BEIJING (Reuters) - A Chinese online game aimed at curbing official corruption has been shut down just weeks after its launch after proving so popular that the number of users overloaded its server, state media reported on Tuesday.
The government-sponsored “Incorruptible Warrior” taught anti-graft measures by requiring players to kill corrupt officials while avoiding attacks by their henchmen and bikini-clad mistresses.
“It has been closed so it could be updated, as more and more users have registered, overloading the server,” China’s Xinhua news agency quoted an official with the discipline commission in the south-eastern city of Ningbo, which launched the game, as saying.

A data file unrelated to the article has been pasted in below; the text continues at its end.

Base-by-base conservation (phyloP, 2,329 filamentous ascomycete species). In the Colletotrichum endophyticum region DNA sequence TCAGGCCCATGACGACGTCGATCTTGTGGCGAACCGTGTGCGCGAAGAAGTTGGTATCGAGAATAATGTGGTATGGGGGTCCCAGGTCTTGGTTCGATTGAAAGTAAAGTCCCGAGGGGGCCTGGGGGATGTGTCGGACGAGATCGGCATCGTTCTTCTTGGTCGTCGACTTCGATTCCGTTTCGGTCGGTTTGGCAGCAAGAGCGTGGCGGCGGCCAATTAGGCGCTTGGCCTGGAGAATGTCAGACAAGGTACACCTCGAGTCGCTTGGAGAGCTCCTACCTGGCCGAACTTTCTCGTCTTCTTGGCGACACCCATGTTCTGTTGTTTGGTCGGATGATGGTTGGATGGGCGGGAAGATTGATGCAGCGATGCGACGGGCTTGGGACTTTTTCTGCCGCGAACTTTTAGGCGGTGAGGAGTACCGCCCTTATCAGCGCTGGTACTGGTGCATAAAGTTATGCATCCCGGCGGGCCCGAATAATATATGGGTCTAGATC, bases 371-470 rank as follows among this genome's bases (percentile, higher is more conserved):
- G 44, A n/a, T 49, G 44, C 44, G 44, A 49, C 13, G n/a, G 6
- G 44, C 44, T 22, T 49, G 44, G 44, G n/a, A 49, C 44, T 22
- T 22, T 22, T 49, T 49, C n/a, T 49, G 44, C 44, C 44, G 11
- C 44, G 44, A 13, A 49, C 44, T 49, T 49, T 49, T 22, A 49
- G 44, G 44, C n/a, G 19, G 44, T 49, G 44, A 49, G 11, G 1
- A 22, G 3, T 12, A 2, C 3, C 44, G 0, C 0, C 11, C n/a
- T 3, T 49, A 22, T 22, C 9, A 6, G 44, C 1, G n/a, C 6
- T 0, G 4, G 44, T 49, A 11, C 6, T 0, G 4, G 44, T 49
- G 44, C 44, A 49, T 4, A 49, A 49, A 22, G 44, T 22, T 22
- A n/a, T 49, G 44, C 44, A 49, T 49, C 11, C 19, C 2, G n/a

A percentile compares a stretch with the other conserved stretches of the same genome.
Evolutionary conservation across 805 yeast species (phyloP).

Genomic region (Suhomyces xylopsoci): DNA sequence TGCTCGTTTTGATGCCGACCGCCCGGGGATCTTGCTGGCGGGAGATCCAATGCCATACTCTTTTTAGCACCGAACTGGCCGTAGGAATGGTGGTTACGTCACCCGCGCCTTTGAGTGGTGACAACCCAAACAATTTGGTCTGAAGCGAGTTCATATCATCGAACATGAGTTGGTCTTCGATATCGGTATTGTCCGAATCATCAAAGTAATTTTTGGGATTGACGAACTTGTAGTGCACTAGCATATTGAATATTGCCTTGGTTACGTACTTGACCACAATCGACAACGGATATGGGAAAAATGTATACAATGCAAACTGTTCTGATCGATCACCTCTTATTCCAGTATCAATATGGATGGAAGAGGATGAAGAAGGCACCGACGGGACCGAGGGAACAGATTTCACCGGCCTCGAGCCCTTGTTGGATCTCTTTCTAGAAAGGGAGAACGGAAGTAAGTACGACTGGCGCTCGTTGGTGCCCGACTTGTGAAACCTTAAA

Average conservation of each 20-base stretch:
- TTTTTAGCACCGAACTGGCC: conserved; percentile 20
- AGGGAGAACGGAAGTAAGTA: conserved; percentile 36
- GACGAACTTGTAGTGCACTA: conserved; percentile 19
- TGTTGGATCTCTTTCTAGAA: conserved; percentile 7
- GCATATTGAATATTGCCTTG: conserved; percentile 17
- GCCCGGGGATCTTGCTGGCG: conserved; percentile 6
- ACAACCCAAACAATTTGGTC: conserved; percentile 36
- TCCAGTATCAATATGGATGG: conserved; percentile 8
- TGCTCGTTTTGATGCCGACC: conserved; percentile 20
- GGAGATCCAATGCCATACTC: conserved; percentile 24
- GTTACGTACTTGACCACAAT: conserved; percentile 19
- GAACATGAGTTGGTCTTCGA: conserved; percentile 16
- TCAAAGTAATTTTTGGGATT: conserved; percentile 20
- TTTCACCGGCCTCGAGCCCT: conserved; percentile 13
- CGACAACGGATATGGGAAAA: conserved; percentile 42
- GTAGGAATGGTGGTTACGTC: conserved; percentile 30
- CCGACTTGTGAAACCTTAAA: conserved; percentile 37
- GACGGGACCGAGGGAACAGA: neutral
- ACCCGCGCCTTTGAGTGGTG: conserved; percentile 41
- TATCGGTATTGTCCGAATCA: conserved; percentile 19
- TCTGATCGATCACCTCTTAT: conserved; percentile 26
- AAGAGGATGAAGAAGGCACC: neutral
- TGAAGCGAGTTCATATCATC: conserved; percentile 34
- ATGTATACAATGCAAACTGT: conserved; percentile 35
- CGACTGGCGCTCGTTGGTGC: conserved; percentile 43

The game server could accommodate 600 players at a time, but in the first week of its release alone it attracted more than 10,000 players, the report said, adding it was unclear when the game might be back online.
Corruption has become rampant in China since market reforms were introduced in the 1980s, and the ruling Communist Party has warned the problem is so great it could threaten its hold on power if it is not curbed.
The government has been trying various means to crack down on graft, from mass campaigns to handing down punishments as harsh as execution for top officials felled by corruption charges.
But the report said while “Incorruptible Warrior” was meant as a new way to target graft, it had been criticised by some users who suggested it was improper to encourage players to kill corrupt officials in violent ways.